For this reason, VMware vSphere does not support vMotion between servers with processors from different manufacturers. While this can technically be done in certain configurations, vMotion is only officially supported between servers from the same vendor (although processors of different generations are allowed).

If quite roughly, then the whole point is that the processor driver translates extended CPU instructions into the virtual machine, while Intel and AMD have a different set of them. And a running virtual machine, one might say, relies on these instructions, even if it does not use them, and having started, say with AES-NI support (Intel), you will not replace this function with AES (AMD). For the same reason, live migration from new processors to old ones, even between Intel and Intel or AMD and AMD, may not be supported. & Nbsp;

Artem Geniev , Business Solutions Architect "VMware" (Russia).

In order for vMotion to work between servers with different generations of processors from the same manufacturer, the EVC (Enhanced vMotion Compatibility) function is used. EVC is enabled at the server cluster level. At the same time, all servers included in the cluster are automatically configured in such a way as to present to the virtual machine level only those instruction sets that correspond to the processor type selected when EVC was turned on. & Nbsp;

It is possible to disable extended instructions, limiting the virtual machine's access to the CPU's capabilities, but firstly, this can greatly reduce the performance of the virtual machine, and secondly, the virtual machine itself will have to be stopped for this, changed the configuration file and started again. And if we can stop it, then why do we need these dancing with configs - transfer it in the off state and that's it.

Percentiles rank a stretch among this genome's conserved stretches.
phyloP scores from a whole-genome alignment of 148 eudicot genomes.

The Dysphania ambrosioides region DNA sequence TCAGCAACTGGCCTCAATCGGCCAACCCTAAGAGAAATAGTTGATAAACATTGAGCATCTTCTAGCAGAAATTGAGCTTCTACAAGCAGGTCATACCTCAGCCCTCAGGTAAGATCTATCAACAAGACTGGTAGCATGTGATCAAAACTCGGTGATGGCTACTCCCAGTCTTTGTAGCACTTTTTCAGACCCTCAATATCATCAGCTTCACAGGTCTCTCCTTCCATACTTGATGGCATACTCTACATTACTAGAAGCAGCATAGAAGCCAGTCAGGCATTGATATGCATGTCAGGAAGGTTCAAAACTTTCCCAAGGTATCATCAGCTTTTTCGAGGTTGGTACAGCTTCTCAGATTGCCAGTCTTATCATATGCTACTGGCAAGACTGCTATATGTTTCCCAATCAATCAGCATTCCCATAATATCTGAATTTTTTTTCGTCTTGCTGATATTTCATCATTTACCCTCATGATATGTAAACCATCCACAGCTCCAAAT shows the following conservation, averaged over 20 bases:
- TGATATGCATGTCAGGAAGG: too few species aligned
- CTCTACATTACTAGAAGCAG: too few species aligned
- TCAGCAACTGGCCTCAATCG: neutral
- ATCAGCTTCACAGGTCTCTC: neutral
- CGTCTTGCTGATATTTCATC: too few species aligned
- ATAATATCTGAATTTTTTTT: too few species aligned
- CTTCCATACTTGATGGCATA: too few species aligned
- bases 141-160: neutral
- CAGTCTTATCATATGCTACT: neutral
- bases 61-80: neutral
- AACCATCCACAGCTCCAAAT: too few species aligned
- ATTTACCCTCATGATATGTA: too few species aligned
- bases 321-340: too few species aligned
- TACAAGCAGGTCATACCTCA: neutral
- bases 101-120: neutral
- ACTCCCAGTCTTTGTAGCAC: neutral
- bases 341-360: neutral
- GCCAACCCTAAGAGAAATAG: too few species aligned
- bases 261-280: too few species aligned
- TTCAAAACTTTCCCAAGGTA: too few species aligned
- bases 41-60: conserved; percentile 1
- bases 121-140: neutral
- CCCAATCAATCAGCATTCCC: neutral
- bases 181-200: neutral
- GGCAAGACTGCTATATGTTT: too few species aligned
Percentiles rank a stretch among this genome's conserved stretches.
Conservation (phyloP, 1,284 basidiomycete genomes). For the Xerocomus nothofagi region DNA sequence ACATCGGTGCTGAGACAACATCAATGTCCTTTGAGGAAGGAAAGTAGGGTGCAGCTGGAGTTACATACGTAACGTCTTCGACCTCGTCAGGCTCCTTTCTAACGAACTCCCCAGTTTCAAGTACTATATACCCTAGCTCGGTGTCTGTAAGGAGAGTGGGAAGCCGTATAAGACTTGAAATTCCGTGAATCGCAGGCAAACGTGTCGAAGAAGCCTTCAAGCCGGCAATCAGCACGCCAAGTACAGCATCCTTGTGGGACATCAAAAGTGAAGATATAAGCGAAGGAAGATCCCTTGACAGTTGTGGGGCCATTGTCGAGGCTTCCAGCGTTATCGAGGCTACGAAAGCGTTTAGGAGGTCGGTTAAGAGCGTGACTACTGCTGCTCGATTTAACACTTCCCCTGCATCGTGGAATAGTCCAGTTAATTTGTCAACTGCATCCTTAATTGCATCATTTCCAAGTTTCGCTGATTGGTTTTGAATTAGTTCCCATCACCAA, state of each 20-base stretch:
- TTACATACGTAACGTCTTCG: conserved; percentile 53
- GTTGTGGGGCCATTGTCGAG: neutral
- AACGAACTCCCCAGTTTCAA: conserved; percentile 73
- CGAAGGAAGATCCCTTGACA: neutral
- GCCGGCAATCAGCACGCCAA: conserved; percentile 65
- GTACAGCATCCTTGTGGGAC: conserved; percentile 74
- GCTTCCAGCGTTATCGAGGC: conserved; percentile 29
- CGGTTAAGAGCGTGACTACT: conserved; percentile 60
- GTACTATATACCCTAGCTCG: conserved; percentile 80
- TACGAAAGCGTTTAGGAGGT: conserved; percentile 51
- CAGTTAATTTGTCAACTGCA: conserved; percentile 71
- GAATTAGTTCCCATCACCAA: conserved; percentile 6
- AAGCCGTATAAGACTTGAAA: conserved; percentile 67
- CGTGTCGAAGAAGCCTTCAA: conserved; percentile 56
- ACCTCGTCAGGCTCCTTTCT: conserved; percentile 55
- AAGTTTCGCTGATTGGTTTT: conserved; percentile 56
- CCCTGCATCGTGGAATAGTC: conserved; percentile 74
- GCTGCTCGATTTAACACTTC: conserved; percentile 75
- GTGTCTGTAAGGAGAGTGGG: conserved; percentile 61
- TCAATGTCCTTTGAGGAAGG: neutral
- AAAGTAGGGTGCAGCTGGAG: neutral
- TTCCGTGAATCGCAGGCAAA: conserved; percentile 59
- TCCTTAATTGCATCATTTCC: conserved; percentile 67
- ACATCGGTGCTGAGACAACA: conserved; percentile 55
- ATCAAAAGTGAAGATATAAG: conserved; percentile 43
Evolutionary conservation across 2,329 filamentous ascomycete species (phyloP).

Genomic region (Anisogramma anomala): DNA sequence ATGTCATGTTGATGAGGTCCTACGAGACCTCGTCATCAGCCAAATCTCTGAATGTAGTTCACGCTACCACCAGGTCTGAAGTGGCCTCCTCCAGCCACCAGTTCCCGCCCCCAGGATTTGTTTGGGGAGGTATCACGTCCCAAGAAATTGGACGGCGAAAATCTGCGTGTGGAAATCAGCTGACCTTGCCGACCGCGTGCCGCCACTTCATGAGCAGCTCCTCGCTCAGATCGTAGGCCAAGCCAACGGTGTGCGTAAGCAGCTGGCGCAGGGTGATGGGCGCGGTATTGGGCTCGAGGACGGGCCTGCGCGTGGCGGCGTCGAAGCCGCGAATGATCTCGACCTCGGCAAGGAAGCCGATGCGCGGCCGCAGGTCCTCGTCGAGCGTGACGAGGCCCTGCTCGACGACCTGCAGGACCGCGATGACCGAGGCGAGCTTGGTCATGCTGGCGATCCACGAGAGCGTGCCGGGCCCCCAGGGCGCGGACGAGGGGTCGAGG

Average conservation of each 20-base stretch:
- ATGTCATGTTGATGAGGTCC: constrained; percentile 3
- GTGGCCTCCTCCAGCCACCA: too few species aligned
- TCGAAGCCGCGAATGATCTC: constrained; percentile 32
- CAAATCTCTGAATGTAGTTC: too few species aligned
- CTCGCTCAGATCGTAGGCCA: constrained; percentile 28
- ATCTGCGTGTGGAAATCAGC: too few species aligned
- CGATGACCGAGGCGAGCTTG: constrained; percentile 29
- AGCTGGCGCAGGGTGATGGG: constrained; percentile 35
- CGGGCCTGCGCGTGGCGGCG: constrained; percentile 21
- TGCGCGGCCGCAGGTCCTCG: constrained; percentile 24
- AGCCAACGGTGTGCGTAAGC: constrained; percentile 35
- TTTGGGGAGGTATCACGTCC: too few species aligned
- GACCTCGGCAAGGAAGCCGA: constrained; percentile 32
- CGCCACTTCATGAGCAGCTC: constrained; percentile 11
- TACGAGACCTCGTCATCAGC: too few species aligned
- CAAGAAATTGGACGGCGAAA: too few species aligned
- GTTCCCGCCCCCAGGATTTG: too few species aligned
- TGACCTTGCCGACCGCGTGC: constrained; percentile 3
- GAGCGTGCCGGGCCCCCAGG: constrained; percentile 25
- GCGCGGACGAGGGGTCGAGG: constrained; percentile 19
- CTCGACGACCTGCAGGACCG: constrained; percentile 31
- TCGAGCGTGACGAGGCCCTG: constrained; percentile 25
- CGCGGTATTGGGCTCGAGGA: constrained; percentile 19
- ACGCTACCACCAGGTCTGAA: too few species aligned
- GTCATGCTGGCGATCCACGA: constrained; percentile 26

If you dig into the KVM documentation , you might be surprised to find that migrating between Intel and AMD claims, although it is not explicitly stated, that it is `` profitable '', and this question periodically pops up on the net. For example, on Reddit, a user claims that under Proxmox (a Debian-based hypervisor), his virtual machines were transferred to `` hot ''. But for example, Red Hat is categorical in its vision: no live migration - that's it.

Vladimir Karagios , head of the group of architects for solutions Red Hat (Russia).

On the Red Hat Virtualization (RHV) virtualization platform, this operation is technically not possible, since the Intel and AMD extended instruction sets are different, and Intel and AMD servers cannot be added to the same RHV cluster. This limitation was introduced in order to maintain high performance: the virtual machine is fast precisely because it uses features of a particular processor that do not overlap between Intel and AMD.

On other virtualization platforms, migration within a cluster is theoretically possible, however, it is usually not officially supported, as it causes a serious blow to performance and operability.